The Arc of Presidential Libraries

Paul Musgrave, a political scientist at the University of Massachusetts - Amherst, has published an op-ed on problems with the Presidential library system in the US, and how the current (outgoing) President could exploit it to his usual ends. The essay is a fine complement to Jill Lepore's New Yorker piece on the transition politics … Continue reading The Arc of Presidential Libraries

That They Can Gain in Judgments

The writer and historian Jill Lepore has penned a great piece in the 23 November 2020 issue of the New Yorker (posted online 16 November). Her focus, in "Will Trump Burn the Evidence?", is the politics of historical records and archives. It's a great, topical essay that captures some of the anxiety about how the … Continue reading That They Can Gain in Judgments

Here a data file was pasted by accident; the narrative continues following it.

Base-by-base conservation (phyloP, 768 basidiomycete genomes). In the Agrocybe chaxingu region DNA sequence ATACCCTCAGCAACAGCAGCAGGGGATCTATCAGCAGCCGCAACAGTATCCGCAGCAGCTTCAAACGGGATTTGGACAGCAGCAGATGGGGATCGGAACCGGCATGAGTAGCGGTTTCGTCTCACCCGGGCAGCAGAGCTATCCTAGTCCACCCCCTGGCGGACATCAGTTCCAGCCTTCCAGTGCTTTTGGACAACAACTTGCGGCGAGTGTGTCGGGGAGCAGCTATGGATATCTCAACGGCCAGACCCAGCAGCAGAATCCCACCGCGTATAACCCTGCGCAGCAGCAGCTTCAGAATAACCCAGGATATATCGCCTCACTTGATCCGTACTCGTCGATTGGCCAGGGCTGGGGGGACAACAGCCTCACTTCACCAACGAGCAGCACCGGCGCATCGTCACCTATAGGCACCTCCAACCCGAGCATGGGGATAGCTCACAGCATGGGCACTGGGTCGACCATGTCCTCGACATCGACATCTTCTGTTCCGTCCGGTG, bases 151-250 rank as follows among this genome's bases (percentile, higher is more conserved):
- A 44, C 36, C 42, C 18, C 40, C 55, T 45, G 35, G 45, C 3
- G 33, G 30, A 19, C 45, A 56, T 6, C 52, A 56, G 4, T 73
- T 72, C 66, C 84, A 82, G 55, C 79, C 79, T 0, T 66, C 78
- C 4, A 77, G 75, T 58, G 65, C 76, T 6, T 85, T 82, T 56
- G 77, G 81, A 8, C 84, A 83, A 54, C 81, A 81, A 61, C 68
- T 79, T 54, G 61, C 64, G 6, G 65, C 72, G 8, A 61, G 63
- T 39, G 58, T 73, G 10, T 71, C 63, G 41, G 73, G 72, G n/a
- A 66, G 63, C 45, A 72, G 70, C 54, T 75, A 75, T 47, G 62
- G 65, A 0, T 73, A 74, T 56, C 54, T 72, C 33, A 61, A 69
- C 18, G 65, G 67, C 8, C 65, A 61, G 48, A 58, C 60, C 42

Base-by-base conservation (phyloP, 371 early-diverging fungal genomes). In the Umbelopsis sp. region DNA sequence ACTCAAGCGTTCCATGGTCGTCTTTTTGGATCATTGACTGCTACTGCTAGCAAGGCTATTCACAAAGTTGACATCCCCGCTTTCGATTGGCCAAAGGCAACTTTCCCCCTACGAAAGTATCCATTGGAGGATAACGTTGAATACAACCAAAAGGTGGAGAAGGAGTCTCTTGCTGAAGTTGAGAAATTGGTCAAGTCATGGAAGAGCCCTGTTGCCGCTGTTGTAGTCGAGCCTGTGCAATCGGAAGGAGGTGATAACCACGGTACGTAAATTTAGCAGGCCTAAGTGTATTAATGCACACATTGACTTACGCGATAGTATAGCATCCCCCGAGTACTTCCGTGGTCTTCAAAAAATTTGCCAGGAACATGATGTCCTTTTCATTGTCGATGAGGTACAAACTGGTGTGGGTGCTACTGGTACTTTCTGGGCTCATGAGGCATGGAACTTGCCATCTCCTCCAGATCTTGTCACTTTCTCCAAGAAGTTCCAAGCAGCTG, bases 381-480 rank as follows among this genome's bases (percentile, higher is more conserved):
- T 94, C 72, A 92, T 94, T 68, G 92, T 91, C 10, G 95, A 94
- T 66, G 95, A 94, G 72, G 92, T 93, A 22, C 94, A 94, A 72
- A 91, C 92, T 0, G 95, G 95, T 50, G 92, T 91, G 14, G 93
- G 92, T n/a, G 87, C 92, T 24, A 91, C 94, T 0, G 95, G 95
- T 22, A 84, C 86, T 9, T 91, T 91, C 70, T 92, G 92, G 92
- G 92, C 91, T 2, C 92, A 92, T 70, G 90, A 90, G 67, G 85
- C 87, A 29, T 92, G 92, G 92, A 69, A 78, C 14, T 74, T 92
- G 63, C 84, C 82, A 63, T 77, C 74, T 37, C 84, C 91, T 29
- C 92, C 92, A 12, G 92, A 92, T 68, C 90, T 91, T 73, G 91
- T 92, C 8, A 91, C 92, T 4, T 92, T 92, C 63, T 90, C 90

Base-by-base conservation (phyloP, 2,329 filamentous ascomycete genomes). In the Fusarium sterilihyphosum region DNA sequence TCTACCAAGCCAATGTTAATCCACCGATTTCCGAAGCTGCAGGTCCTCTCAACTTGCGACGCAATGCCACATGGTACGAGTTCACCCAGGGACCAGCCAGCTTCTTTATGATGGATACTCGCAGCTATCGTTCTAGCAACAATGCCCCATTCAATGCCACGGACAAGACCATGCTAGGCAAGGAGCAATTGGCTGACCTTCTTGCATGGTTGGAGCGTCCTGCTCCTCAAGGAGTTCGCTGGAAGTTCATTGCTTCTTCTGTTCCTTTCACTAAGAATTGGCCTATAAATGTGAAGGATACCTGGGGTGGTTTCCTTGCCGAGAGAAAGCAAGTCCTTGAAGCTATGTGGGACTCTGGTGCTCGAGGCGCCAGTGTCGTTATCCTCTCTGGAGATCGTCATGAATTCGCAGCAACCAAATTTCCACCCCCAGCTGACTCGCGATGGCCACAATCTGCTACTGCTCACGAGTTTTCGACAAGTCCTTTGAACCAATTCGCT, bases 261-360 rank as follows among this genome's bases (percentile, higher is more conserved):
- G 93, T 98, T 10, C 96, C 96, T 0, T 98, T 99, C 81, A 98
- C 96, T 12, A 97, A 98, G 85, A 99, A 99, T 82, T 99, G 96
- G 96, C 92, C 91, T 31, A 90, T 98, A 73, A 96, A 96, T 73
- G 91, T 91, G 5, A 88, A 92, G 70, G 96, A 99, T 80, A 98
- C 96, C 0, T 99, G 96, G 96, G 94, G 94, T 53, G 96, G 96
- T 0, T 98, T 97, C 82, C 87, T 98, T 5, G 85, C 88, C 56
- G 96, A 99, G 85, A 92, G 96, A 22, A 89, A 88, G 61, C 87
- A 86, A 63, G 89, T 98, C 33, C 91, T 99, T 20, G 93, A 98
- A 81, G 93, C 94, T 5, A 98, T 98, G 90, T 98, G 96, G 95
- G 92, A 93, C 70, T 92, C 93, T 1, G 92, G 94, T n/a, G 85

Left in folders next to the trivial and the mundane

Trawl industry news or employment classifieds (pick your preferred sector) using keywords like "research" and "information", and you might find yourself thinking that the sum total of reality is digital, too big for mere human minds to process, and that making sense of it is best left to machines and software. It's a world in … Continue reading Left in folders next to the trivial and the mundane

Professional blogging and historians

I don't mean blogging for a living. I mean professionals who blog in a way that reflects or showcases their professional activities. One of my favorites is Andrew Lewis's The Past Sure is Tense. Andrew is a trained historian with a PhD from Queen Mary's, who plies his trade as a consultant specialising in historical … Continue reading Professional blogging and historians